Goodness this was an intense read.
Poornima is the daughter of a weaver, who makes cotton saris that their region is known for. After her mother dies of cancer, her father is unable to produce enough saris. Poornima is in charge of the household chores and takes care of her younger siblings. At first he is unable to find anyone willing to work the looms. It is 2001 and weaving doesn’t bring in much money anymore, so he has no choice but to hire Savitha, who also is from the weaver caste.
While Poornima feels like her family is poor, she realizes they are well-off compared to Savitha. Before this new job, Savitha earned a little bit of money by scrounging for discarded paper and plastic in the garbage dumps. It took her three days of rubbish collecting just to make twenty rupees. Her mother cleans houses, her younger sisters help dig through garbage and her father begs.
She remembered her mother saying once, as they passed them, “Don’t look,” and Poornima had not known whether she meant at the cemetery or at the children scrambling up the heaps. But now, standing in Savitha’s impoverished hut, and with her mother long dead, she thought she understood. Her mother had said don’t look and she’d meant don’t look at either the cemetery or the garbage heaps. She’d meant, don’t look at death, don’t look at poverty, don’t look at how they crawl through life, how they wait for you, stalk you, before they end you.
They become good friends. They eat their meals together and Poornima even visits Savitha’s home.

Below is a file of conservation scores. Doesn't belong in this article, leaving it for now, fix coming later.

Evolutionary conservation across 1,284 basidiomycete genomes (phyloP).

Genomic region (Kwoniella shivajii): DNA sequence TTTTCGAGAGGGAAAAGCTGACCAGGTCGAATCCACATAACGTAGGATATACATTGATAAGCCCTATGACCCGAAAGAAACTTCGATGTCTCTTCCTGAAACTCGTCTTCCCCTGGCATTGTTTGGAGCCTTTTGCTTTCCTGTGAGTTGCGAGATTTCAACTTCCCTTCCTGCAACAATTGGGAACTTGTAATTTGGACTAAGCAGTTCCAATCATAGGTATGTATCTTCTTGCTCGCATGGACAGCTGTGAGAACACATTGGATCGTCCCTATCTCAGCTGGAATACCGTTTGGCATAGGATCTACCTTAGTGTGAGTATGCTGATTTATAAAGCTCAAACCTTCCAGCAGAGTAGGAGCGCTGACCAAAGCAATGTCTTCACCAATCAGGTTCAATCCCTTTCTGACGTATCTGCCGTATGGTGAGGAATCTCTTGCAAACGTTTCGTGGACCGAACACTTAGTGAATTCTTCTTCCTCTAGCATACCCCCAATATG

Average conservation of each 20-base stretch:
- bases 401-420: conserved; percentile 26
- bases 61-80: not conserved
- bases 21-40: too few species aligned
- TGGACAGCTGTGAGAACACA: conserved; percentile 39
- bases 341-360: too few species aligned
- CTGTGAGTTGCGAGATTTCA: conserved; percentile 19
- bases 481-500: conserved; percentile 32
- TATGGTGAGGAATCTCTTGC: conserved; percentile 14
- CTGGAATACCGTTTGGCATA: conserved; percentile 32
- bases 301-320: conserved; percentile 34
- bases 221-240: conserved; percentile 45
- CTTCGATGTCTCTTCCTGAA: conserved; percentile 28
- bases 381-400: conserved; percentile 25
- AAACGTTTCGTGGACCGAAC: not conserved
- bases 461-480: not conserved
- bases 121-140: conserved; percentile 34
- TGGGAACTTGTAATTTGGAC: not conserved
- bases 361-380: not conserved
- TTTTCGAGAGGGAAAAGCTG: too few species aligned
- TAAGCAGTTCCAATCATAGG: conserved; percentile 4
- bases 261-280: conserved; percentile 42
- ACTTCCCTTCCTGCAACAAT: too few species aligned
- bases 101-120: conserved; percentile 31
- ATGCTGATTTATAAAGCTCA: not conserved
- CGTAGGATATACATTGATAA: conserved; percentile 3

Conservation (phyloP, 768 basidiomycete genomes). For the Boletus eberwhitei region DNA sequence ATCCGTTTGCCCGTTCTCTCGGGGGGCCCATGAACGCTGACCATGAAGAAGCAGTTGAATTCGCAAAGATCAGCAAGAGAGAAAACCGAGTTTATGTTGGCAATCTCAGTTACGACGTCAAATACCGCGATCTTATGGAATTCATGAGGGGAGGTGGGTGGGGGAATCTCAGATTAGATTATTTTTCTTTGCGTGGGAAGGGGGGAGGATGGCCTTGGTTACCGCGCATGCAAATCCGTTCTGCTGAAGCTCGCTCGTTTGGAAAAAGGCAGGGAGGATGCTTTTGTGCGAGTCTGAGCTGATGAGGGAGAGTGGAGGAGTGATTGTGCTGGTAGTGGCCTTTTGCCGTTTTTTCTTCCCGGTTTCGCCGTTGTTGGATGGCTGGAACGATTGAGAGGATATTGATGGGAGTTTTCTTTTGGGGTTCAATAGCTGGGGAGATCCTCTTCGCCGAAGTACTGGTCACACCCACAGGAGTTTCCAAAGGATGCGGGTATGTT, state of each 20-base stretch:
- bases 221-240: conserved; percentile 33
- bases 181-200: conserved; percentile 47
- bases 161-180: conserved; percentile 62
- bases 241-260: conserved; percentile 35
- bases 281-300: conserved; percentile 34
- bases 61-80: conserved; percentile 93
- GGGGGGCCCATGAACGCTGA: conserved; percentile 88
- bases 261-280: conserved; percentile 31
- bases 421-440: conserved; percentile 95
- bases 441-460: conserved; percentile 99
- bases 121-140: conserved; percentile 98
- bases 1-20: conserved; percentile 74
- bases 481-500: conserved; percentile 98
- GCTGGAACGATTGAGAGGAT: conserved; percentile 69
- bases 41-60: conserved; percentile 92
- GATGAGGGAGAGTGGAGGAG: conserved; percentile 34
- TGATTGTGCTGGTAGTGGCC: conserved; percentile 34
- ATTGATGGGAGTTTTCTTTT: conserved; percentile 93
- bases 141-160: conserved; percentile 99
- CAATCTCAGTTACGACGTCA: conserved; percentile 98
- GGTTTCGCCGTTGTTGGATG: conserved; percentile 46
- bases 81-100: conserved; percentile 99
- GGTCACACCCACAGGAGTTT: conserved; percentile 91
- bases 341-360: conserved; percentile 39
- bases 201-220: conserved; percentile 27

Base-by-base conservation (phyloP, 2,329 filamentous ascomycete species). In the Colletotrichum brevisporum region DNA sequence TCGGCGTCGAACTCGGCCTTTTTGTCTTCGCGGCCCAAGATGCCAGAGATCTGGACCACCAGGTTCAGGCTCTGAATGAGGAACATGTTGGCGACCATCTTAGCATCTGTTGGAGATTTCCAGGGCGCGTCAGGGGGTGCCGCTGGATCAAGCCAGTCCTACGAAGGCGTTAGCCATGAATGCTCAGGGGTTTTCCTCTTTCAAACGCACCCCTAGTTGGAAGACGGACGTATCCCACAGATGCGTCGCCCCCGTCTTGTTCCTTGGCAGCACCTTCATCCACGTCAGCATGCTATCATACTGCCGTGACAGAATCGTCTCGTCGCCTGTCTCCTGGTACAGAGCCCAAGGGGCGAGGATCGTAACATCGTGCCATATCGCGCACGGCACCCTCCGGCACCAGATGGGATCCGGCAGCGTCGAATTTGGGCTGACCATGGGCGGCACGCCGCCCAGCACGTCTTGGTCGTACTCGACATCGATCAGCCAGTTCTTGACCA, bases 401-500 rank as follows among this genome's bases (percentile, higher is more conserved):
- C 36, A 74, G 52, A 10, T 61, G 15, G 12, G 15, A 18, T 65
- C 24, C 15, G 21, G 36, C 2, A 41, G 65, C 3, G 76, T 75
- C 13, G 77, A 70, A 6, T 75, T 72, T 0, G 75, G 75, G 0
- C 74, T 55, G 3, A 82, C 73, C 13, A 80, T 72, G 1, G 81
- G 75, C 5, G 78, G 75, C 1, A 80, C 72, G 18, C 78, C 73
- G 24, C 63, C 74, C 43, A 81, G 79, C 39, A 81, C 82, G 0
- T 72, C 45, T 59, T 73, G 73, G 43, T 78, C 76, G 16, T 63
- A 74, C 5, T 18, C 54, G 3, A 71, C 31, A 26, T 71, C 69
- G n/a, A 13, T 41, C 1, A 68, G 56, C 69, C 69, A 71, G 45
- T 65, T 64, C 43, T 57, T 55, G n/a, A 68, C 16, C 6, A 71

Obviously their futures aren’t exactly bright. Poornima, with her darker skin, is considered unattractive and there is barely hope for a decent arranged marriage. She gets an offer from a family but the signs aren’t good – she doesn’t get to meet her groom until the wedding itself and the family demands even more money – money that they don’t have.
For Savitha, an act of violence destroys her and she runs away from the village. And it seems like the two friends will now be separated forever.
Poornima’s married life is well, horrifying really. And she decides to go in search of Savitha.
What a brilliant debut novel. It’s full of emotion and vivid depictions of poverty in India. It is not an easy read – there is abuse, both mental and physical and sexual. There is so much pain and poverty. But Rao brings in some small moments of joy, such as Savitha’s delight in eating yogurt rice with a banana.
I read for Asian Lit Bingo – Poor or Working Class Asian MC
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